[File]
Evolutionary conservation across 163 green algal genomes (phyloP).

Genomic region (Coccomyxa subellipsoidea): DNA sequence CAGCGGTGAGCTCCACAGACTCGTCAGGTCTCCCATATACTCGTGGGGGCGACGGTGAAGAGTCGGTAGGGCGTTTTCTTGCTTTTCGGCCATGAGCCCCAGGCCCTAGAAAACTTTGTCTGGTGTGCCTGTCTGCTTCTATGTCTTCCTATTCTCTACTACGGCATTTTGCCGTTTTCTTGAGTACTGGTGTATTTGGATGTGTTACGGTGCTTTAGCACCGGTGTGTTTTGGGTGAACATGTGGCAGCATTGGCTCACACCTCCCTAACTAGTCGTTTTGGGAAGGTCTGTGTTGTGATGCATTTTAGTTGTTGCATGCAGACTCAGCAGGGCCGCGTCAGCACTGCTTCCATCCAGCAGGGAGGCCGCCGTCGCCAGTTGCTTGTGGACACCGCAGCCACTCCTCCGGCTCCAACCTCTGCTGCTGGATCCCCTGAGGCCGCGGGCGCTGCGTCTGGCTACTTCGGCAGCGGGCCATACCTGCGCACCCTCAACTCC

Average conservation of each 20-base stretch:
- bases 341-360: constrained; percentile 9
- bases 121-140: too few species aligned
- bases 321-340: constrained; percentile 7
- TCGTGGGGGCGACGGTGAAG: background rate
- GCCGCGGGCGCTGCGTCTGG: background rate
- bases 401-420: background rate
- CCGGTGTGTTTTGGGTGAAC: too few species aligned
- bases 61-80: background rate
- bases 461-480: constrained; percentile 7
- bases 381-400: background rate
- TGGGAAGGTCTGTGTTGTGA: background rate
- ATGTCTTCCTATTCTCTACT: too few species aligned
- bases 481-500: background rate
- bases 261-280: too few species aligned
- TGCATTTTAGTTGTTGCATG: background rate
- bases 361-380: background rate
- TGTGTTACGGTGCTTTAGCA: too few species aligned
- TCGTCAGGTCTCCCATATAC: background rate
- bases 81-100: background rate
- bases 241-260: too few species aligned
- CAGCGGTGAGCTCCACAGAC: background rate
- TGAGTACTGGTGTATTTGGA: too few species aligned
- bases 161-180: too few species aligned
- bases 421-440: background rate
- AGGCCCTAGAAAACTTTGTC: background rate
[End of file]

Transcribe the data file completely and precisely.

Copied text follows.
Evolutionary conservation across 163 green algal genomes (phyloP).

Genomic region (Coccomyxa subellipsoidea): DNA sequence CAGCGGTGAGCTCCACAGACTCGTCAGGTCTCCCATATACTCGTGGGGGCGACGGTGAAGAGTCGGTAGGGCGTTTTCTTGCTTTTCGGCCATGAGCCCCAGGCCCTAGAAAACTTTGTCTGGTGTGCCTGTCTGCTTCTATGTCTTCCTATTCTCTACTACGGCATTTTGCCGTTTTCTTGAGTACTGGTGTATTTGGATGTGTTACGGTGCTTTAGCACCGGTGTGTTTTGGGTGAACATGTGGCAGCATTGGCTCACACCTCCCTAACTAGTCGTTTTGGGAAGGTCTGTGTTGTGATGCATTTTAGTTGTTGCATGCAGACTCAGCAGGGCCGCGTCAGCACTGCTTCCATCCAGCAGGGAGGCCGCCGTCGCCAGTTGCTTGTGGACACCGCAGCCACTCCTCCGGCTCCAACCTCTGCTGCTGGATCCCCTGAGGCCGCGGGCGCTGCGTCTGGCTACTTCGGCAGCGGGCCATACCTGCGCACCCTCAACTCC

Average conservation of each 20-base stretch:
- bases 341-360: constrained; percentile 9
- bases 121-140: too few species aligned
- bases 321-340: constrained; percentile 7
- TCGTGGGGGCGACGGTGAAG: background rate
- GCCGCGGGCGCTGCGTCTGG: background rate
- bases 401-420: background rate
- CCGGTGTGTTTTGGGTGAAC: too few species aligned
- bases 61-80: background rate
- bases 461-480: constrained; percentile 7
- bases 381-400: background rate
- TGGGAAGGTCTGTGTTGTGA: background rate
- ATGTCTTCCTATTCTCTACT: too few species aligned
- bases 481-500: background rate
- bases 261-280: too few species aligned
- TGCATTTTAGTTGTTGCATG: background rate
- bases 361-380: background rate
- TGTGTTACGGTGCTTTAGCA: too few species aligned
- TCGTCAGGTCTCCCATATAC: background rate
- bases 81-100: background rate
- bases 241-260: too few species aligned
- CAGCGGTGAGCTCCACAGAC: background rate
- TGAGTACTGGTGTATTTGGA: too few species aligned
- bases 161-180: too few species aligned
- bases 421-440: background rate
- AGGCCCTAGAAAACTTTGTC: background rate